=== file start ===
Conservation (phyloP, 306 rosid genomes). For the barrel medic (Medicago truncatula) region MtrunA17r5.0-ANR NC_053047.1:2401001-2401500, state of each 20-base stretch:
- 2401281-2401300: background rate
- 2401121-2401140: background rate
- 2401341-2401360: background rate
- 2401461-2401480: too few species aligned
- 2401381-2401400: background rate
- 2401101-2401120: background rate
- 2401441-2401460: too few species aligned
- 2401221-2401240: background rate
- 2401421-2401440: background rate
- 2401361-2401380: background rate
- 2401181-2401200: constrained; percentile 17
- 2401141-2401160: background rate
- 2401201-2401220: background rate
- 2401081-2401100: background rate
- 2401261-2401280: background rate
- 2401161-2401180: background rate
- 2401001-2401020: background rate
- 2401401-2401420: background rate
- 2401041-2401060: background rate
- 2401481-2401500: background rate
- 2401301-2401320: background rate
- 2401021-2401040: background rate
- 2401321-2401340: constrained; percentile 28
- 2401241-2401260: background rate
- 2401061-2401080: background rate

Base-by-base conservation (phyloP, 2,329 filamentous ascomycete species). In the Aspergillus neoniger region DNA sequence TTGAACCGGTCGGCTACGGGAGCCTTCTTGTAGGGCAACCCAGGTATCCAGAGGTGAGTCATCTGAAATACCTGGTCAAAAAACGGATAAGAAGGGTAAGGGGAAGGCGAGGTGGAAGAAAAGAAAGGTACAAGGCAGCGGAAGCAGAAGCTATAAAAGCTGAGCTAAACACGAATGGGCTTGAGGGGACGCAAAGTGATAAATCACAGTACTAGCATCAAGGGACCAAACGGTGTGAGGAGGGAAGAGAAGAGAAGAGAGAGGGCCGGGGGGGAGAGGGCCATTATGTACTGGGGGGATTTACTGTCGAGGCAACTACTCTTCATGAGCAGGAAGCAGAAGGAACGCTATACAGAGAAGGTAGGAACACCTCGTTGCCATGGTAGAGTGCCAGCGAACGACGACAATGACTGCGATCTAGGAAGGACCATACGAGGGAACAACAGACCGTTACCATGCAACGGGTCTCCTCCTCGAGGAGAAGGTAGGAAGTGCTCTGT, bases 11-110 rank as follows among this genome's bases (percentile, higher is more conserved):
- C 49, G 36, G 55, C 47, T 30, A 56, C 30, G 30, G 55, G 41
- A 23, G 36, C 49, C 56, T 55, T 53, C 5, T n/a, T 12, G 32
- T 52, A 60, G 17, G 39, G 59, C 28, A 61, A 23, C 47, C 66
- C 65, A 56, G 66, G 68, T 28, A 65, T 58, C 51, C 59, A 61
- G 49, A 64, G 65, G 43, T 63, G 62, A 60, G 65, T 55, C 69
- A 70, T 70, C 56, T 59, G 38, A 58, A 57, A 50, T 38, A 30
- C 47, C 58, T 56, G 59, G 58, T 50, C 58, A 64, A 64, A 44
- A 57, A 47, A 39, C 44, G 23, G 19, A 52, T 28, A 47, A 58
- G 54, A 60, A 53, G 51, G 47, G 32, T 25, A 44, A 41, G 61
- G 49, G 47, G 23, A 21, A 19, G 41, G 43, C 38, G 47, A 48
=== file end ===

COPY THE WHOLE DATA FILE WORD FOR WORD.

Conservation (phyloP, 306 rosid genomes). For the barrel medic (Medicago truncatula) region MtrunA17r5.0-ANR NC_053047.1:2401001-2401500, state of each 20-base stretch:
- 2401281-2401300: background rate
- 2401121-2401140: background rate
- 2401341-2401360: background rate
- 2401461-2401480: too few species aligned
- 2401381-2401400: background rate
- 2401101-2401120: background rate
- 2401441-2401460: too few species aligned
- 2401221-2401240: background rate
- 2401421-2401440: background rate
- 2401361-2401380: background rate
- 2401181-2401200: constrained; percentile 17
- 2401141-2401160: background rate
- 2401201-2401220: background rate
- 2401081-2401100: background rate
- 2401261-2401280: background rate
- 2401161-2401180: background rate
- 2401001-2401020: background rate
- 2401401-2401420: background rate
- 2401041-2401060: background rate
- 2401481-2401500: background rate
- 2401301-2401320: background rate
- 2401021-2401040: background rate
- 2401321-2401340: constrained; percentile 28
- 2401241-2401260: background rate
- 2401061-2401080: background rate

Base-by-base conservation (phyloP, 2,329 filamentous ascomycete species). In the Aspergillus neoniger region DNA sequence TTGAACCGGTCGGCTACGGGAGCCTTCTTGTAGGGCAACCCAGGTATCCAGAGGTGAGTCATCTGAAATACCTGGTCAAAAAACGGATAAGAAGGGTAAGGGGAAGGCGAGGTGGAAGAAAAGAAAGGTACAAGGCAGCGGAAGCAGAAGCTATAAAAGCTGAGCTAAACACGAATGGGCTTGAGGGGACGCAAAGTGATAAATCACAGTACTAGCATCAAGGGACCAAACGGTGTGAGGAGGGAAGAGAAGAGAAGAGAGAGGGCCGGGGGGGAGAGGGCCATTATGTACTGGGGGGATTTACTGTCGAGGCAACTACTCTTCATGAGCAGGAAGCAGAAGGAACGCTATACAGAGAAGGTAGGAACACCTCGTTGCCATGGTAGAGTGCCAGCGAACGACGACAATGACTGCGATCTAGGAAGGACCATACGAGGGAACAACAGACCGTTACCATGCAACGGGTCTCCTCCTCGAGGAGAAGGTAGGAAGTGCTCTGT, bases 11-110 rank as follows among this genome's bases (percentile, higher is more conserved):
- C 49, G 36, G 55, C 47, T 30, A 56, C 30, G 30, G 55, G 41
- A 23, G 36, C 49, C 56, T 55, T 53, C 5, T n/a, T 12, G 32
- T 52, A 60, G 17, G 39, G 59, C 28, A 61, A 23, C 47, C 66
- C 65, A 56, G 66, G 68, T 28, A 65, T 58, C 51, C 59, A 61
- G 49, A 64, G 65, G 43, T 63, G 62, A 60, G 65, T 55, C 69
- A 70, T 70, C 56, T 59, G 38, A 58, A 57, A 50, T 38, A 30
- C 47, C 58, T 56, G 59, G 58, T 50, C 58, A 64, A 64, A 44
- A 57, A 47, A 39, C 44, G 23, G 19, A 52, T 28, A 47, A 58
- G 54, A 60, A 53, G 51, G 47, G 32, T 25, A 44, A 41, G 61
- G 49, G 47, G 23, A 21, A 19, G 41, G 43, C 38, G 47, A 48